Management: Pesticide applications are not recommended, as populations are widespread. Exclusion via sealing of entry points (windows, doors) is recommended.
Brown Marmorated Stink Bug – Halyomorpha halys
Notes: First detected in US in 1996, Oregon in 2004.
Pest Status: Severe invasive crop and urban nuisance pest.
Management: Research is ongoing but some pesticides have been shown to be effective in crop systems. For homeowners, exclusion via sealing of entry points (windows, doors) is recommended. Research into the introduction of natural enemies is in progress.
Tuxedo bug – Raglius alboacuminatus
Notes: First detected in Oregon in 2002. Feed on seeds of weedy plants.
Pest Status: Nuisance pest. Large populations invade homes in late summer and fall. Can produce a foul smell when crushed.
Management: Pesticide applications are not recommended. Exclusion via sealing of entry points (windows, doors, and vents) is currently the best recommendation.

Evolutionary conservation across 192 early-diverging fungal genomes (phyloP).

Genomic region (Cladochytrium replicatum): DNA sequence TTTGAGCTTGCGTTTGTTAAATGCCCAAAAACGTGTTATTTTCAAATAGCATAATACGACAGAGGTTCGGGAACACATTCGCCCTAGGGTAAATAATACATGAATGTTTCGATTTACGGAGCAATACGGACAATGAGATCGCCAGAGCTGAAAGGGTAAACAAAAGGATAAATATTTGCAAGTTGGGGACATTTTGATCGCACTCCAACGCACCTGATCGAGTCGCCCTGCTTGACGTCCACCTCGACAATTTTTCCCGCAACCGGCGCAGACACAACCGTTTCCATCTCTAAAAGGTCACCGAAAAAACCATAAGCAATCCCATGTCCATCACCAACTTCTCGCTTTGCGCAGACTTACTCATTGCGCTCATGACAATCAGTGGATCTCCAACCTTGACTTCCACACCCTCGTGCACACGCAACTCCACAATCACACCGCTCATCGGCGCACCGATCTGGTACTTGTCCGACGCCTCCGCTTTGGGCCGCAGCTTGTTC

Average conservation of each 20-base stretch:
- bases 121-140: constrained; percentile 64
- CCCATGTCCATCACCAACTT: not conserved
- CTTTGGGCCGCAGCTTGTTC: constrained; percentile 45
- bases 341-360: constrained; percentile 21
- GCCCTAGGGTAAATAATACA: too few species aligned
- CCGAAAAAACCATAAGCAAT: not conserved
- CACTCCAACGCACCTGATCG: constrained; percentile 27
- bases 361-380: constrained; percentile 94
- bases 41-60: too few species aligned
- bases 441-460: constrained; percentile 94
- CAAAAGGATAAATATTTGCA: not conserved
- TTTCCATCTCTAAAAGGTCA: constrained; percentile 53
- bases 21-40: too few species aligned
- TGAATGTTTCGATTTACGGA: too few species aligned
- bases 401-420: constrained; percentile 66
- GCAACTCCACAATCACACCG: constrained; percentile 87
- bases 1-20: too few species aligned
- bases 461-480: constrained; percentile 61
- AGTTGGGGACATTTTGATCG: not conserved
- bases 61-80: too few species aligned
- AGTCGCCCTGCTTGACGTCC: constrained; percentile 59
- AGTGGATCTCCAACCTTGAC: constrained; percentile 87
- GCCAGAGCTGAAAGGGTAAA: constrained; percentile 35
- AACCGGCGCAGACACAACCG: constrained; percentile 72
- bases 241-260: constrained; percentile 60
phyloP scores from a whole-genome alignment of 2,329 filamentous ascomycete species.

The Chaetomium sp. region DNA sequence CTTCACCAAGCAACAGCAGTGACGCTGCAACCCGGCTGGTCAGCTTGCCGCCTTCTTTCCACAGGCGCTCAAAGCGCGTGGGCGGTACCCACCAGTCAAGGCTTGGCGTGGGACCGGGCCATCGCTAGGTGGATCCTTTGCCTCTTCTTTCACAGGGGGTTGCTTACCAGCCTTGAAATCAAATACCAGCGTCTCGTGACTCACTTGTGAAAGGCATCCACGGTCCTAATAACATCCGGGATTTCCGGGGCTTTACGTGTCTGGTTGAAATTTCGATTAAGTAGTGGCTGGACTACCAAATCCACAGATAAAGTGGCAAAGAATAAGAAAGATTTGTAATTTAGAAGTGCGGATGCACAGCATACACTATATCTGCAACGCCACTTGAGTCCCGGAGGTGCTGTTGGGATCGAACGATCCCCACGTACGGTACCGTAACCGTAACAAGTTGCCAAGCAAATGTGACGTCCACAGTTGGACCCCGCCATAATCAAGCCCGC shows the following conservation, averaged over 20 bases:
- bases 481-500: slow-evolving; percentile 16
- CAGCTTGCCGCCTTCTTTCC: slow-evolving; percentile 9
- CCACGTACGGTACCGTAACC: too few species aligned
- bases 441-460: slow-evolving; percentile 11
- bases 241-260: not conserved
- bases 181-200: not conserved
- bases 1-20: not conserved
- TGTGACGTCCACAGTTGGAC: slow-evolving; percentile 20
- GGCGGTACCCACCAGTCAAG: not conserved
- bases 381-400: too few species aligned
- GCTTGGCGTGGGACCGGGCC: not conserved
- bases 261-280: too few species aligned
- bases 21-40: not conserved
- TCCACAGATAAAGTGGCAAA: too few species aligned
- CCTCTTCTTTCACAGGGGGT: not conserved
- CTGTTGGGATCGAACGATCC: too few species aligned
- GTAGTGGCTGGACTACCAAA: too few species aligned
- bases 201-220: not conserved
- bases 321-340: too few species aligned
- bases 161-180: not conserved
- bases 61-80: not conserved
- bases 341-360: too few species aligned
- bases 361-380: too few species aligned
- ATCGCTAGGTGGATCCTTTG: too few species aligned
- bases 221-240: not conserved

Bed Bug – Cimex lectularius
Notes: C. lectularius feeds on human blood. Bed bugs have become a problem recently presumably due to developing resistance to commonly used pesticides.
Pest Status: Usually feed at night and are found in mattresses or furniture. Do not transmit disease.
Management: Difficult. Professional management is recommended, and repeated efforts may be necessary.
Elm Seed Bug – Arocatus melanocephalus
Notes: First detected in Oregon in 2012, and are known from southern and eastern Oregon and the Portland area.